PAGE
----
Today and every year, “NEVER FORGET” echoes through the neighborhoods, cities, and Facebook statuses of America. In the face of Colin Kapernick's National Anthem Protest and 15 years after 9/11, Americans still bear the cross of a nation victimized and scorned after the brutal attacks on the World Trade Center in 2001. While Americans — and politicians who are still intent on capitalizing on the tragedy — vow never to forget the fateful day, far too many citizens forget the liberties they have relinquished as a result. Lest today’s valiantly waving flags, government ceremonies, and TV news specials replaying the plane crashes coax you into forgetting, these nine essential freedoms have been usurped since 9/11:
1. The liberty to not be spied upon: Essential to a free society — at least as the founders of the United States saw it — was the freedom to be left alone. In the not too distant past, government agencies suspicious of citizens had to obtain warrants to investigate private citizens. They had to prove to a judge why they deserved to violate a person’s sacrosanct privacy from the State. Though surveillance programs were in place long before 9/11, the tragedy enabled much more far-reaching impositions. Multiple federal agencies — most notably the NSA — are enabled to surveil citizens, all the time — all around the world. The government’s paranoid desire for total surveillance has only grown since 9/11. The FBI, which built the NSA’s foundation for dragnet spying, continuously throws temper tantrums over its inability to spy on encrypted communications. The Department of “Justice” argued just this week that it should have access to all Americans’ emails. A separate court recently ruled that a case challenging NSA bulk data collection could not move forward because the plaintiff could not prove — due to government secrecy — that he was being surveilled.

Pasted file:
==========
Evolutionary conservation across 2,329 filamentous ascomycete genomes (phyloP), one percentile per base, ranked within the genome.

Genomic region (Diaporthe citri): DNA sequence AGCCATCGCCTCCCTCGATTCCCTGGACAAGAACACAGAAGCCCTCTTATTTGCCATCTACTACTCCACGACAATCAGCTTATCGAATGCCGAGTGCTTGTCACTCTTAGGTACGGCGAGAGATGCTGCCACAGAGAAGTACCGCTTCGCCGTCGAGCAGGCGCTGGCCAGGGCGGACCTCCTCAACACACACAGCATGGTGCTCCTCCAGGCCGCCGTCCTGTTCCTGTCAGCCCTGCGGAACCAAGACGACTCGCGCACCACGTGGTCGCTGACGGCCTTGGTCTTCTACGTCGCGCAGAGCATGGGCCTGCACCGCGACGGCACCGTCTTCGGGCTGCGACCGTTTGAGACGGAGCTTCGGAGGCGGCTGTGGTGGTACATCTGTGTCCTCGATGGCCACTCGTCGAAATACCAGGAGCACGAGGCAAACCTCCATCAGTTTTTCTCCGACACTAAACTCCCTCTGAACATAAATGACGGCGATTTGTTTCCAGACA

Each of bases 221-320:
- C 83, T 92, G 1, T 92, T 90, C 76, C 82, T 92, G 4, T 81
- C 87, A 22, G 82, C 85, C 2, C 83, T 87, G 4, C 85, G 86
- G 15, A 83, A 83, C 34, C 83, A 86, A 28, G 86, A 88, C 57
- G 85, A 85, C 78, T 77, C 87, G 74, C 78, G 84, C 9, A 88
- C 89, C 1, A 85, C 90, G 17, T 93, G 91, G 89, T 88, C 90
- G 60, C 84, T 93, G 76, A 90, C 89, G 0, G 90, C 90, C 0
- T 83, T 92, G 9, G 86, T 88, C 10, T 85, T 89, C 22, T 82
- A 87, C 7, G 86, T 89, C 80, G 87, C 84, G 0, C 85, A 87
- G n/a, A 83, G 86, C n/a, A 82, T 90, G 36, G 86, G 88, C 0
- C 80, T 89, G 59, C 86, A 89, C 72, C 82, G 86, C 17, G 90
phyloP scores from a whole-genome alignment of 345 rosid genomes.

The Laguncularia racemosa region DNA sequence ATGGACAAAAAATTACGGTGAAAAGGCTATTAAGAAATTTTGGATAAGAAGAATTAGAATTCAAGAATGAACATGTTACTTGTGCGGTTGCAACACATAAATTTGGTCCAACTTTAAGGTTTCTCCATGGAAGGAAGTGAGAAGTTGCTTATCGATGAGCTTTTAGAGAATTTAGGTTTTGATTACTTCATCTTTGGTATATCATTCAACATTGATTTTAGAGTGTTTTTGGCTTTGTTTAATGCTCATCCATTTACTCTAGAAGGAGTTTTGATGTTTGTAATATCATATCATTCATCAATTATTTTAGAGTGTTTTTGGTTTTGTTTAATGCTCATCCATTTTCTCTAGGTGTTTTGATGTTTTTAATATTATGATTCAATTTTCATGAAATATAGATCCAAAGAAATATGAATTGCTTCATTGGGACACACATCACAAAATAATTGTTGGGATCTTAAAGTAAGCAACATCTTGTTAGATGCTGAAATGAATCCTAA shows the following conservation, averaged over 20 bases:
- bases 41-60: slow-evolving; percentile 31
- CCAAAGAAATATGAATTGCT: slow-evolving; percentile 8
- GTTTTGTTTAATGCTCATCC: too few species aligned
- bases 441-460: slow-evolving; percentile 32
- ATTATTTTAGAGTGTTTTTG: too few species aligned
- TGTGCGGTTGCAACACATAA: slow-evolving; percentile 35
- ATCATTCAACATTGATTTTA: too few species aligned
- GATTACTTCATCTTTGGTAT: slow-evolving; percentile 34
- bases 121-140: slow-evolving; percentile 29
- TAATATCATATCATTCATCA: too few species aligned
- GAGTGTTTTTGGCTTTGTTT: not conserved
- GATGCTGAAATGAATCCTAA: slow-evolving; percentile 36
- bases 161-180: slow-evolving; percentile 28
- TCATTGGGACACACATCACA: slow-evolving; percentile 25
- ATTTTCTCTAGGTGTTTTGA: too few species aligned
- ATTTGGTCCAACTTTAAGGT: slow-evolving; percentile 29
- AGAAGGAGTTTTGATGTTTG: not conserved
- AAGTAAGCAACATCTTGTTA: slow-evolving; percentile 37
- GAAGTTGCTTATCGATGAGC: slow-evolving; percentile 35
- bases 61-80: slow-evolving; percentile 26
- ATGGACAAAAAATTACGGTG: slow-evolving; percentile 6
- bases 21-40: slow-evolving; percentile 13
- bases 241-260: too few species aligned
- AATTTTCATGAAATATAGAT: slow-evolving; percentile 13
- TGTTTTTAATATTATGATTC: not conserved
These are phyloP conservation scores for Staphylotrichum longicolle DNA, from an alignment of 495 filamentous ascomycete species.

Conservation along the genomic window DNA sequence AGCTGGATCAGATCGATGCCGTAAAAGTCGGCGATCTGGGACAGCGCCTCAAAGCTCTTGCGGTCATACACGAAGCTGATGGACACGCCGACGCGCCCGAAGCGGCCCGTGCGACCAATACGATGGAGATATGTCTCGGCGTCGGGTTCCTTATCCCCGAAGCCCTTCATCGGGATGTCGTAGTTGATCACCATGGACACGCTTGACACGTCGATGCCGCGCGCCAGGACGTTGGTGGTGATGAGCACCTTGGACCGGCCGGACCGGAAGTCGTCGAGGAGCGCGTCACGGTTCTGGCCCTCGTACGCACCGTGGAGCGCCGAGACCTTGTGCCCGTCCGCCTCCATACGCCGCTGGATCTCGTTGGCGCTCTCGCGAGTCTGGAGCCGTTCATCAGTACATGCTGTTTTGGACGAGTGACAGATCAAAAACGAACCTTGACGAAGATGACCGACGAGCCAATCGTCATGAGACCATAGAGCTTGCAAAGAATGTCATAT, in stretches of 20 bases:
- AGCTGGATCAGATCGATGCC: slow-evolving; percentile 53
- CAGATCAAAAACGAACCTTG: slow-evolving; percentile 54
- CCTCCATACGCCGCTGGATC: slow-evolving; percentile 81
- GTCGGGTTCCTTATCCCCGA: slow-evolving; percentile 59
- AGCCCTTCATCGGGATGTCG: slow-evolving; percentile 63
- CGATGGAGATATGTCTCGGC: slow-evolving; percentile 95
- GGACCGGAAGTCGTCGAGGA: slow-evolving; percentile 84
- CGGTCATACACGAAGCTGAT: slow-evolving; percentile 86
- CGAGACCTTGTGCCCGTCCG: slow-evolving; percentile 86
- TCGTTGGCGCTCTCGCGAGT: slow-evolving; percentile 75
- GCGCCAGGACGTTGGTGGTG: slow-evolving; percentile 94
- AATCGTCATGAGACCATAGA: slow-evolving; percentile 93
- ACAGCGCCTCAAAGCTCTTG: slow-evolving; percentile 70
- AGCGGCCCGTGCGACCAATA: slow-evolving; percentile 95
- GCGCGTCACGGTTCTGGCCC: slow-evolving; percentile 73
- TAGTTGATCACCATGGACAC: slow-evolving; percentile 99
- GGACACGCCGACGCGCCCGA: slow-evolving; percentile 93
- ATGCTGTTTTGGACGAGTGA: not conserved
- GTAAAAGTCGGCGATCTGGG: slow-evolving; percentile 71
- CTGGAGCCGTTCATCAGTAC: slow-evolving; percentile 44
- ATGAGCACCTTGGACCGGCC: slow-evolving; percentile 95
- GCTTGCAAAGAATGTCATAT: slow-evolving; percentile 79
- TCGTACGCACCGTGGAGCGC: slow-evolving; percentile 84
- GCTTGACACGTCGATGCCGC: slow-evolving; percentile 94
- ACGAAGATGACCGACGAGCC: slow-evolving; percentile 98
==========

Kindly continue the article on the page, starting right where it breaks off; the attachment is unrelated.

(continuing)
2. The liberty to not be harassed by law enforcement: The federal government’s total surveillance state is a direct consequence of 9/11 — or rather, the political exploitation of it. However, at the local level, police departments not only conduct their own invasive spying with secret technology provided by the federal government — they pose a far greater danger. Where police officers were once trusted to protect life, they now threaten it. Currently, the risk of being killed by a police officer is anywhere from eight to 55 times greater than being killed by a terrorist. In 2015, police are on track to kill 1,100 Americans — and since 9/11, have killed more than died that day. This year, it was revealed that Chicago’s Homan Square operated as a black site without due process but replete with torture. Other violations by police, constitutionally speaking, include a basic protection against unwarranted searches and seizures. This makes unauthorized cavity searches on the side of the road and civil asset forfeiture — a policy by which police have stolen millions of dollars from unaccused citizens — an egregious seizure of the freedoms Americans still drunkenly celebrate on national holidays. Checkpoints, anyone?